Consider the position below. We’re White and it’s our turn to move. We need to find the best move, and fast!
Notice that the minimax algorithm told us to consider all of our moves, but it didn’t say anything about the order in which we should look at them. Now that we’re trying to improve performance, intuition suggests that it might help if we start by considering the ‘heavy hitter’ moves – such as captures and checks. This would mean that we would soon look at the two checking moves: 1. Nd6 and 1. Nc7. And it wouldn’t take long to see that 1. Nc7 is a terrific move! The best Black can do is 1. .. Kf8, followed by 2. Nxd5, winning the queen. Even our naïve evaluation function will give this position a score of about +900 because Black has lost that 900 point queen.
And here is where we can start to short-circuit the minimax algorithm’s slow search. Suppose that we next consider a boring move for White like 1. a3. As we look through Black’s replies we will find a move like 1. .. Qc5. Now that is not a great move, but you know what? It doesn’t lose the queen, so its evaluation is less than +900. In other words, we have quickly discovered that if we play 1. a3, Black has a reply that will leave him/her better off than he/she would have been if we had played 1. Nc7. That’s all we need to know: we can quickly reject the whole move. Sure, if we kept searching we would eventually discover that 1. .. Qd8 is an even better reply for Black than 1. .. Qc5, but who cares?! We already know that 1. a3 is not as good for White as 1. Nc7.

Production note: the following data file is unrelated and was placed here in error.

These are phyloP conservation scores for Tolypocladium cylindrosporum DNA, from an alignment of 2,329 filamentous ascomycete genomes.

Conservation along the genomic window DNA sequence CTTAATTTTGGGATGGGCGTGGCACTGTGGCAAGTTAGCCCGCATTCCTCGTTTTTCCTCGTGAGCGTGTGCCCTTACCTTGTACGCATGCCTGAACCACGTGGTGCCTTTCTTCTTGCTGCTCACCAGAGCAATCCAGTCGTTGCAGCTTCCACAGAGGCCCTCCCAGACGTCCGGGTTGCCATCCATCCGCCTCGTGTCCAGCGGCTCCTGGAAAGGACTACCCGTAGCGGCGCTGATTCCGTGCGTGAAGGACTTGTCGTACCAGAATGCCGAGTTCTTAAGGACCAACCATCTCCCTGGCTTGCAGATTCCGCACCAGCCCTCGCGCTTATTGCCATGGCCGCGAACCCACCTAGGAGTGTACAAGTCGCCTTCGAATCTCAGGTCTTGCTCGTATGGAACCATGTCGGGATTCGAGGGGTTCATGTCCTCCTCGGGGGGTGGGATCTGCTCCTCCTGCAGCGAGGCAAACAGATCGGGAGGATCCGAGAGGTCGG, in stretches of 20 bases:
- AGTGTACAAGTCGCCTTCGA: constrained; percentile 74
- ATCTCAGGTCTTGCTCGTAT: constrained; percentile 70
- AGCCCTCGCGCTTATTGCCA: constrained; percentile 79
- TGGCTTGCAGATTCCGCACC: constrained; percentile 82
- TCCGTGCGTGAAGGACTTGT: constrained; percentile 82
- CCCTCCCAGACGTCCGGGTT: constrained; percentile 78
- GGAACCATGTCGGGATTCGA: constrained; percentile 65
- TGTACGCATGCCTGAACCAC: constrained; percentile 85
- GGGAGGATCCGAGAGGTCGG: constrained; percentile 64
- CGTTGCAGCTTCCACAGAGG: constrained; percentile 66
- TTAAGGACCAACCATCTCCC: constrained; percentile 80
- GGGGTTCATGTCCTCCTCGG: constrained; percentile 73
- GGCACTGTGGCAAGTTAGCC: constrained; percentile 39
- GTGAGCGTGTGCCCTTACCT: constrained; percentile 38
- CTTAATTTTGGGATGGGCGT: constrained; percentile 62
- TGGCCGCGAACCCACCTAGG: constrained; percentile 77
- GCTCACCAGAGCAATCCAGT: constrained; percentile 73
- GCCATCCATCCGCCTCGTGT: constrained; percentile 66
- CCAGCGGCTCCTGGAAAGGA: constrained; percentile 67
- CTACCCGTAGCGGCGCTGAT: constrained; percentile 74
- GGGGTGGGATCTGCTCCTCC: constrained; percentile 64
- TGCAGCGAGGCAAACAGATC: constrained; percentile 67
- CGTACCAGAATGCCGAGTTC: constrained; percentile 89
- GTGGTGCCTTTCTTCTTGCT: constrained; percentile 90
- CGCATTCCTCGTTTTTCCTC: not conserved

This is known as the alpha-beta algorithm. It produces the same answer as the minimax algorithm, but is often faster. The name comes from the two scores that allow us to short-circuit the search. Alpha is that terrific +900 score that we found when we looked at 1. Nc7. Beta is the score for the line that starts with 1. a3 Qc5. Because it’s worse (from White’s point of view) than +900 it enables us to discard 1. a3 quickly.
Notice that the alpha-beta shortcut works best when we find a great score early in our search. The higher the score and the sooner we find it, the better. That’s why the order in which we consider the moves is important.
Here’s the bit where your head might start to spin: alpha-beta works at any depth. Even though we started out searching for White’s best move, we can still use the alpha-beta shortcut when considering Black’s replies. At every depth n we keep track of the best score we’ve seen so far and for each move we consider we pass that alpha score to the reply search at depth n+1. That’s exactly what local variables in recursive functions are for!
The important thing to remember at each level is to evaluate the score from the player’s point of view. When we’re trying to find Black’s best reply to White’s first move our alpha will be the most negative score we’ve found. At the next level (which evaluates White’s replies to Black’s reply to White’s first move), we’ll bail out if we find a beta score that is greater than that alpha score (since that would mean that White has a reply that leaves White better off and Black worse off than Black would be if he/she played his/her alpha move instead).